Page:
As I mentioned in Thursday’s post, I have been debating a friend about what makes a photograph: emotional quality, technical expertise or something else.
I started by asking my husband and my father what photographs were most memorable to them, and when my father pointed out that emotion was required to make something memorable, I decided to tweak my question so that it would be less biased. I then asked blog readers, Facebook friends and the Twitterverse: What is the most extraordinary photograph you’ve ever seen?
Did changing the adjective from memorable to extraordinary change the responses? Yes and no.
The first response after the word change cited works by Ansel Adams, Joel Peter-Witkin, Chuck Close and Lewis Carroll (below left) as the most extraordinary, stating that “they all blew my mind a little.” For me, this comment signaled a shift from emotional connection to a greater appreciation of technique and aesthetics.
The next response, however, proposed Richard Avedon‘s portrait of Marilyn (below right), specifically because Marilyn’s expression was “so raw and reflective.” It appears that an emotional connection was the key there.
Then, one of my photographer friends suggested two portrait photographers, whose work “has a wow flare with surreal composition and use of textures!!!!!!,” so back to a focus on technical excellence.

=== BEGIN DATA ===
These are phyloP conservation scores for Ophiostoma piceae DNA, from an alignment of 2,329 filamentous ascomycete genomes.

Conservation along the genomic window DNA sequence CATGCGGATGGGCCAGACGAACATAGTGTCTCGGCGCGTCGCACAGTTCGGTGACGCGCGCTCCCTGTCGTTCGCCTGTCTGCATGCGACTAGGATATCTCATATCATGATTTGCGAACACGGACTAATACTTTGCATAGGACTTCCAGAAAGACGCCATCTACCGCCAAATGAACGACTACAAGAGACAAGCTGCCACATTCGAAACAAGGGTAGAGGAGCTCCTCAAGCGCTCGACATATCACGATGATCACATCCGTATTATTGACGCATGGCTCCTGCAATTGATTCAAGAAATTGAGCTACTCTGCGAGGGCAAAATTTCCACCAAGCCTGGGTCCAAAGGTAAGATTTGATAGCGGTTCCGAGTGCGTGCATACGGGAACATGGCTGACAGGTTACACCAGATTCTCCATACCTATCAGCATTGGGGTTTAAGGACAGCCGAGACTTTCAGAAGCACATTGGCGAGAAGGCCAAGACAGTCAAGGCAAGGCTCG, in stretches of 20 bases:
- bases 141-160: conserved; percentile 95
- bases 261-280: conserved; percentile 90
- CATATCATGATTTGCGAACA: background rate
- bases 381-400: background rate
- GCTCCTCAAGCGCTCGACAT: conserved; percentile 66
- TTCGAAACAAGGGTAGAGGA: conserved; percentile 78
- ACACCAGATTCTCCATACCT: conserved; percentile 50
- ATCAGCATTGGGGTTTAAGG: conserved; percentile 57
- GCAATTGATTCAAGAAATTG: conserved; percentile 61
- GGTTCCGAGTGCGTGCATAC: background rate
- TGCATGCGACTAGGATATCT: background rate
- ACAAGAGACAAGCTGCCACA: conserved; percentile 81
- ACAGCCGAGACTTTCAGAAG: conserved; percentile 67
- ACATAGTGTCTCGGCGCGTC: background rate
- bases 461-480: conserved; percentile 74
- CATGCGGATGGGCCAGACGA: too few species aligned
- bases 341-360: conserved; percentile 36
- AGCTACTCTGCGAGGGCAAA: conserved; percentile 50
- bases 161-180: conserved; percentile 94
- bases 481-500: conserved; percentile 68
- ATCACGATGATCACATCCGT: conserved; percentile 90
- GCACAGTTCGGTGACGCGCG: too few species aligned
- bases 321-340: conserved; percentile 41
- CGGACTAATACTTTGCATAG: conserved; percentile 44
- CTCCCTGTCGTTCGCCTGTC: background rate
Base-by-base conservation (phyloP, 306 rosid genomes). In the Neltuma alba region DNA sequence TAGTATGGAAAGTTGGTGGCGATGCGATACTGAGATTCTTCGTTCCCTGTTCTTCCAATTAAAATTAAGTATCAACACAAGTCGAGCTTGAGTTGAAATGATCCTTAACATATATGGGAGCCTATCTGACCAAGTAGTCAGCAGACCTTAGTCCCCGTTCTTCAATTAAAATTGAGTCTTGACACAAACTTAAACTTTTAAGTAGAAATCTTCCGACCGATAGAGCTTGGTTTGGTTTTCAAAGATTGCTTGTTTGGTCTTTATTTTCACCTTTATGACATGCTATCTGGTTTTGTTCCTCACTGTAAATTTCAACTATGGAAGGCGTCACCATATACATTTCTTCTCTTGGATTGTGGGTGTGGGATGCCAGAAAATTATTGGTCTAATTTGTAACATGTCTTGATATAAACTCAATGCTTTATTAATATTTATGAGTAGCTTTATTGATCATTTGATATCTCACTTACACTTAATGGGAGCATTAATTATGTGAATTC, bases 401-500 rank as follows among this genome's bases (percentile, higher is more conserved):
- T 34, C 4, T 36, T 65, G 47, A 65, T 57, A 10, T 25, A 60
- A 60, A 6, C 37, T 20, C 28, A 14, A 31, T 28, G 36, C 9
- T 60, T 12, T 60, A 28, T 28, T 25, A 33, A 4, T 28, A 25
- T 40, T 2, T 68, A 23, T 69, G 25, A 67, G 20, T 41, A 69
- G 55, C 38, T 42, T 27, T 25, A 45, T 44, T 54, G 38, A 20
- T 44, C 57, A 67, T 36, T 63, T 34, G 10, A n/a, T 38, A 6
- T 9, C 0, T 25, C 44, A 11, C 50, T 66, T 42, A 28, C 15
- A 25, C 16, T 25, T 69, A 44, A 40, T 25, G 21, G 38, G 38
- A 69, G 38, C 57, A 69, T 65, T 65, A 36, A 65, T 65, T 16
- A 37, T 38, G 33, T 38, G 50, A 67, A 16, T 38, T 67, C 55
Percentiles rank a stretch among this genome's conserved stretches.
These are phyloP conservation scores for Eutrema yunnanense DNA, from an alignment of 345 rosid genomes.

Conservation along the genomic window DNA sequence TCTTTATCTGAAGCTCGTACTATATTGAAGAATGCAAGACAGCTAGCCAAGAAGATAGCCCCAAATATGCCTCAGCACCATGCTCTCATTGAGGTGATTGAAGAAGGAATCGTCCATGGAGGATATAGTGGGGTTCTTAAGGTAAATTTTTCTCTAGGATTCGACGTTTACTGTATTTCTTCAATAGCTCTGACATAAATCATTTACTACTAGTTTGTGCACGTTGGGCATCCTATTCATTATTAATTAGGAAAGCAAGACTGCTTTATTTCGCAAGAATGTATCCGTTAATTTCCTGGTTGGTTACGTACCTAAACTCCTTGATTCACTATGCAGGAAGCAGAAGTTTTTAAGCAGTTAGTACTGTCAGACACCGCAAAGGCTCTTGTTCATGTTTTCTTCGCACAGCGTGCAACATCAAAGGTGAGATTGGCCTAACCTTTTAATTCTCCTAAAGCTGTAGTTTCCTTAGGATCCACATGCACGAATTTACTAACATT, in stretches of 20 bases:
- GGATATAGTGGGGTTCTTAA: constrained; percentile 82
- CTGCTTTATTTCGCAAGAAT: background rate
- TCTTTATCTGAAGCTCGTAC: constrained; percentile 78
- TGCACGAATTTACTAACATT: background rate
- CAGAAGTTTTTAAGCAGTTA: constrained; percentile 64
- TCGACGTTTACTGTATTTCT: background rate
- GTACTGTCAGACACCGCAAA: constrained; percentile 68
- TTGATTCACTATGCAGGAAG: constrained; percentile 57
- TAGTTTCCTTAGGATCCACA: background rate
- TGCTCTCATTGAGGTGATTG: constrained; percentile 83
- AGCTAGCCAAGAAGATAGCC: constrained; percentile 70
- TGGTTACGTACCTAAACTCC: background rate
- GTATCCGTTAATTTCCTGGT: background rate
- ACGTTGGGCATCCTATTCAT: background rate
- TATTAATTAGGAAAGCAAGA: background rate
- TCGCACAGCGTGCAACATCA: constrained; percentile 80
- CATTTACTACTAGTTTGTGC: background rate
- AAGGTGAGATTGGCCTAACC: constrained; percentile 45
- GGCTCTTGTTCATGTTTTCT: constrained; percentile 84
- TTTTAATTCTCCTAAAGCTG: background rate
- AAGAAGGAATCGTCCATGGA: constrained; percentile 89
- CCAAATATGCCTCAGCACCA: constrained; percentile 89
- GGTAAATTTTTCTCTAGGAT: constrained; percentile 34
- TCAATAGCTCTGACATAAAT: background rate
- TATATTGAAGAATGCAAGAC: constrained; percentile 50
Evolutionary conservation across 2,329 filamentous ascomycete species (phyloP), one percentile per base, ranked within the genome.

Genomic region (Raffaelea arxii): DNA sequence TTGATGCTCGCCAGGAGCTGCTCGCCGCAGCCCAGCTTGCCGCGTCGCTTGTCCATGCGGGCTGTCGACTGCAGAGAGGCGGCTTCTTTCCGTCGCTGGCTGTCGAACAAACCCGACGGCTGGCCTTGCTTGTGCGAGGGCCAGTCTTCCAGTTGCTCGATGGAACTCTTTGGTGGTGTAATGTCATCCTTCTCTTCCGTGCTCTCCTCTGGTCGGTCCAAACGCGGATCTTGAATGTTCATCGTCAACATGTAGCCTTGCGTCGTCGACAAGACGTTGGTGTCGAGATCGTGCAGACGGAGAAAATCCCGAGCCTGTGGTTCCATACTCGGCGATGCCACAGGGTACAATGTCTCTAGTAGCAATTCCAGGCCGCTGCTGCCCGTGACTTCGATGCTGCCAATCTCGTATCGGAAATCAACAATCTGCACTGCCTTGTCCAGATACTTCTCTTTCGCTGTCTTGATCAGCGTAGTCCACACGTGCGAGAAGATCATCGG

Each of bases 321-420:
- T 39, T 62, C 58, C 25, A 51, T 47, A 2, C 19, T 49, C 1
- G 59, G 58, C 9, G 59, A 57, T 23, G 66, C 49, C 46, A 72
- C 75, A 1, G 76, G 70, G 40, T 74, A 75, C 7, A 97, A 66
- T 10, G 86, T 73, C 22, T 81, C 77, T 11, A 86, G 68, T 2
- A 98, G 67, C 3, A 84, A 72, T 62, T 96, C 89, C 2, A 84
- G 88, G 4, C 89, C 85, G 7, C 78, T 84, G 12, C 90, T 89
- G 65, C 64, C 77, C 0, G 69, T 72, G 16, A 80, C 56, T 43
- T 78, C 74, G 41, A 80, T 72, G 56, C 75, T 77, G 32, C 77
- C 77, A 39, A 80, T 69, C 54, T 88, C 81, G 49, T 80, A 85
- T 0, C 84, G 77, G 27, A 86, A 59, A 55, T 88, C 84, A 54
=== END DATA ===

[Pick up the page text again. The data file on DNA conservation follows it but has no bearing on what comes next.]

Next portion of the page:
As more responses trickled in, the answers alternated between those emphasizing technical merit and those focusing on emotional connection. In terms of the photographers behind the selected images, there was a clear departure from the first round. The “extraordinary” batch comprised landscape, fine art and portrait photographers whereas the “memorable” group had been photojournalists exclusively.
One of my former clients — sweet lady that she is — then suggested two photos I’d taken of her family.
Then, my cousin suggested photojournalist Alfred Eisenstaedt‘s VJ Day kiss (below right).
A photographer from Tokyo suggested Dan Winters’ portrait of Helen Mirren, which is technically stunning:
And then my friend, Stacie, said, “This photo by war photographer James Nachtwey is extraordinary because this famine victim was still aliveIt’s very disturbing”:
As you can see, the word “extraordinary” prompted a lot of back and forth between pure technical excellence and gut-clenching emotion. When all the results were tallied, we were dead even. So the question remains: Is extraordinary photography a result of technical excellence or emotional resonance?
I could say its both, but instead, I’m going to agree with my photographer friend’s assertion that truly great photography is more about how it makes you feel inside than how it looks on the outside. And, of course, my choice has everything to do with who I am and what kind of photographer I am.
So, what do you think? Are extraordinary photographs a result of technical excellence, emotional resonance or a combination of both? Whatever you decide, I think it says a lot about who you are as an artist (and human).